Data presented during the European Society for Cardiology 2020 Congress were a follow-up to the presentation of VERTIS CV at the American Diabetes Association Scientific Sessions in June.
Additional data from the VERTIS CV trial for ertugliflozin (Steglatro, Merck/Pfizer) presented Monday during the European Society of Cardiology (ESC) 2020 Congress added to the evidence that the sodium glucose cotransporter 2 (SGLT2) class, first developed for type 2 diabetes (T2D), is effective in heart failure.
And, unlike the first cardiovascular outcomes trials that revealed how SGLT2 inhibitors could reduce hospitalization for heart failure, this latest round of data drilled down on specifics: it’s not enough to say a drug works in heart failure; clinicians want to know what type of heart failure patients benefit.
While the data from VERTIS CV presented in June during the American Diabetes Association Scientific Sessions found that ertugliflozin did not match its competitors in overall cardiovascular outcomes, heart failure was a bright spot. In those results, patients with T2D and atherosclerotic cardiovascular disease (ASCVD) saw their risk of heart failure hospitalization reduced by 30%.
In VERTIS CV, 24% of the patients had heart failure, a share that the investigators reported is consistent with the percentage of heart failure patients in the T2D population.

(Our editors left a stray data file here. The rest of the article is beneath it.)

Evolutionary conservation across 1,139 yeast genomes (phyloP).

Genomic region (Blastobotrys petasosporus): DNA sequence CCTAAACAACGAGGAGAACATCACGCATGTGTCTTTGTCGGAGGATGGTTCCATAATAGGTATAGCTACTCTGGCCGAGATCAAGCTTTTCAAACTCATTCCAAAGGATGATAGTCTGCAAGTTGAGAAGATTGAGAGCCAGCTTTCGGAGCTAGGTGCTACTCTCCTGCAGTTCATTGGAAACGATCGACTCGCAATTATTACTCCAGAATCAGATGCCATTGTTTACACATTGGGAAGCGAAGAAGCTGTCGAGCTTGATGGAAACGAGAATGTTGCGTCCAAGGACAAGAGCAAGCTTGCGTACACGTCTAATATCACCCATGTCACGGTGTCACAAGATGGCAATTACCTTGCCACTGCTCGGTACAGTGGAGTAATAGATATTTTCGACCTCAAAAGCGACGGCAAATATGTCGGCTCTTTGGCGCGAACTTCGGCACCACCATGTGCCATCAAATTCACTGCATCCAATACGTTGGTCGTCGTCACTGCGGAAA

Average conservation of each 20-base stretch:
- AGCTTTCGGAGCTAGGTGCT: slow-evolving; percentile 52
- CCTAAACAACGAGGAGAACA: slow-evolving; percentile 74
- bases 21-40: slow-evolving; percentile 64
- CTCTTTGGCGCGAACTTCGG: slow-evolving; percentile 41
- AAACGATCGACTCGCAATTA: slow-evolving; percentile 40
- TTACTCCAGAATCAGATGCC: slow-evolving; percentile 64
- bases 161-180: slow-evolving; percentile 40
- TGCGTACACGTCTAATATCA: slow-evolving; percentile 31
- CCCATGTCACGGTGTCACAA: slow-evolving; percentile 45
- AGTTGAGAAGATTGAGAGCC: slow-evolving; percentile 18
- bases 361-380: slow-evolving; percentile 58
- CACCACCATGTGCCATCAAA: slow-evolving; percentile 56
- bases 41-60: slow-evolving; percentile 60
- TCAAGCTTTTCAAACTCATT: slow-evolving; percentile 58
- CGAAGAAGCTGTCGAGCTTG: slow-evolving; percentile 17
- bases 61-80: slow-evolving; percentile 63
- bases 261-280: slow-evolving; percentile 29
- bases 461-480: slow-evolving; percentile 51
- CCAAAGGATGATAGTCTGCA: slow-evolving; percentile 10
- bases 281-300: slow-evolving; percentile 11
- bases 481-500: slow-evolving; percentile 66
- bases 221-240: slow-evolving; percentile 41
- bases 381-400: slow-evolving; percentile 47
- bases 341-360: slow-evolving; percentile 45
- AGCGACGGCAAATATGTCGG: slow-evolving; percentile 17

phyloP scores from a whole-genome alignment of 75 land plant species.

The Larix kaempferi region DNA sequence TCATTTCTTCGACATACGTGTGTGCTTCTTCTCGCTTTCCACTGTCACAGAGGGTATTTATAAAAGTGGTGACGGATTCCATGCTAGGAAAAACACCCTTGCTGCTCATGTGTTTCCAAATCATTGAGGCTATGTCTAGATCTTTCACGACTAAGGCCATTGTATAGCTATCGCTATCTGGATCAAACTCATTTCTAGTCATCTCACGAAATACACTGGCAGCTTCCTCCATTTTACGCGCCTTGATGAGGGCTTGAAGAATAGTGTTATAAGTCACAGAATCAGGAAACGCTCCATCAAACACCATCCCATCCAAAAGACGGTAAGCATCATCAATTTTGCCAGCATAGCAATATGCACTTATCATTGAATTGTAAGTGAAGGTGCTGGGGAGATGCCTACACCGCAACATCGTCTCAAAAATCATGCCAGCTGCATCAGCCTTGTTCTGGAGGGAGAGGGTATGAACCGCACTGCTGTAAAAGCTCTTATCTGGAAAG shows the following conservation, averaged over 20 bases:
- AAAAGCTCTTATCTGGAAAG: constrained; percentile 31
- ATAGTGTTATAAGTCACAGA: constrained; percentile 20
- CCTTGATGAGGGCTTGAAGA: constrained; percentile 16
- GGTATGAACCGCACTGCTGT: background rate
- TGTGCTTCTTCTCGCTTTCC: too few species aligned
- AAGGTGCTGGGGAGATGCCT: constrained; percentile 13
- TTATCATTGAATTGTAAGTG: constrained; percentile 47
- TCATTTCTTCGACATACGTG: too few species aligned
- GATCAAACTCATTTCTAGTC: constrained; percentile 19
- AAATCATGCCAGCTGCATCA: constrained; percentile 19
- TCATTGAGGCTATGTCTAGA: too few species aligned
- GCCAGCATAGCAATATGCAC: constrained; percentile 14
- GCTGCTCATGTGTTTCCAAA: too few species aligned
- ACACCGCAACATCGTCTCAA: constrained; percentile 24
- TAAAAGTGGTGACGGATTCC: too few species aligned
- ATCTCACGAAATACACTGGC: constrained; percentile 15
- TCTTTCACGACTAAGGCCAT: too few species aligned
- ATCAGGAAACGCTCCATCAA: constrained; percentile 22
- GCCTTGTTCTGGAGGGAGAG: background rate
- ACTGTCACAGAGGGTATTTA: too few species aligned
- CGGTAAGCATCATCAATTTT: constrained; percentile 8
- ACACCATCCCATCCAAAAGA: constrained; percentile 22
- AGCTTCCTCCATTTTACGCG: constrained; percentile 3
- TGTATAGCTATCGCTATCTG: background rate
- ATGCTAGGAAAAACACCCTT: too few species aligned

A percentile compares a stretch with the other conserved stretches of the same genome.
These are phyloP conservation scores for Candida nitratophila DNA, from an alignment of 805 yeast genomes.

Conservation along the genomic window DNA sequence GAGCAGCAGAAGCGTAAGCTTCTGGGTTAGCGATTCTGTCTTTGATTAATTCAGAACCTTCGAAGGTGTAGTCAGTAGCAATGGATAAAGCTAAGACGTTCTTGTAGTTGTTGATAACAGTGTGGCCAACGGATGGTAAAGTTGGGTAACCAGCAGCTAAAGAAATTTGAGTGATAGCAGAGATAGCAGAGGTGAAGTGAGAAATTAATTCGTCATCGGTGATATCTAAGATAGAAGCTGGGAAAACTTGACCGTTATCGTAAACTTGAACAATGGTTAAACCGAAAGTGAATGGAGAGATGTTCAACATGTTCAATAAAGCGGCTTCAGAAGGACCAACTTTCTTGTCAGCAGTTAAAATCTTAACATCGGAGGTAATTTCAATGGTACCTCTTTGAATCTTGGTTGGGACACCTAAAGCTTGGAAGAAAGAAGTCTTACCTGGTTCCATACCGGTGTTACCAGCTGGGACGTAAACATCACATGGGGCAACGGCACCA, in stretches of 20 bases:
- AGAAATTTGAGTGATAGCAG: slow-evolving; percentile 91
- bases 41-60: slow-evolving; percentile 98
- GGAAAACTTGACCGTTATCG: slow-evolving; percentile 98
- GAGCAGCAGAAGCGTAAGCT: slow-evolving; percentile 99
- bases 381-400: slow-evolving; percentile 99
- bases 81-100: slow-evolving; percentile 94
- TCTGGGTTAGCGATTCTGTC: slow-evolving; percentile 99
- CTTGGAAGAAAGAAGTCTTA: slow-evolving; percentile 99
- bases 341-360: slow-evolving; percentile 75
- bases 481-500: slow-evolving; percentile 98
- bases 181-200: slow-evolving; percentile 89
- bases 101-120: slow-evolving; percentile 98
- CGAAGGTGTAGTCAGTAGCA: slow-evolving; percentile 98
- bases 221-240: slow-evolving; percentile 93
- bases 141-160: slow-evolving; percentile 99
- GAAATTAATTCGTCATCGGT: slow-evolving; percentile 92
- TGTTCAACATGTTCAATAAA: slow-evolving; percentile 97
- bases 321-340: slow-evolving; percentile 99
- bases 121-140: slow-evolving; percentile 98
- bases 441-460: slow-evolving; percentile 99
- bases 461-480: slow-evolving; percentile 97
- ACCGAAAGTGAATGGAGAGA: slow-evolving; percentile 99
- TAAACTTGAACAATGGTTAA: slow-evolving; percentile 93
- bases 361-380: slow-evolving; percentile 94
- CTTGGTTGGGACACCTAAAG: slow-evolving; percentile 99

Data from the prespecified secondary analysis presented at ESC showed the following:
The importance of specifying ejection fraction
Results showed that ertugliflozin appeared to be more effective in patients whose ejection fraction was ≤45%, compared with those whose ejection fraction was >45% or unknown. Thus, it would appear the drug was more effective in patients with heart failure with reduced ejection fraction (HFrEF), as opposed to those with heart failure with preserved ejection fraction (HFpEF).
Two other SGLT2 inhibitors, empagliflozin and dapagliflozin, have already shown their efficacy in HFrEF whether or not patients have diabetes. Trials that are studying the drugs in HFpEF await results.
There are no therapies approved in HFpEF, although FDA is evaluating a drug from a different class, sacubitril/valsartan, which combines a neprilysin inhibitor and an angiotensin receptor blocker. That drug, already approved in HFrEF, just missed its primary end point in the PARAGON-HF trial for HFpEF but showed effectiveness for women and for patients with ejection fraction up to 57%.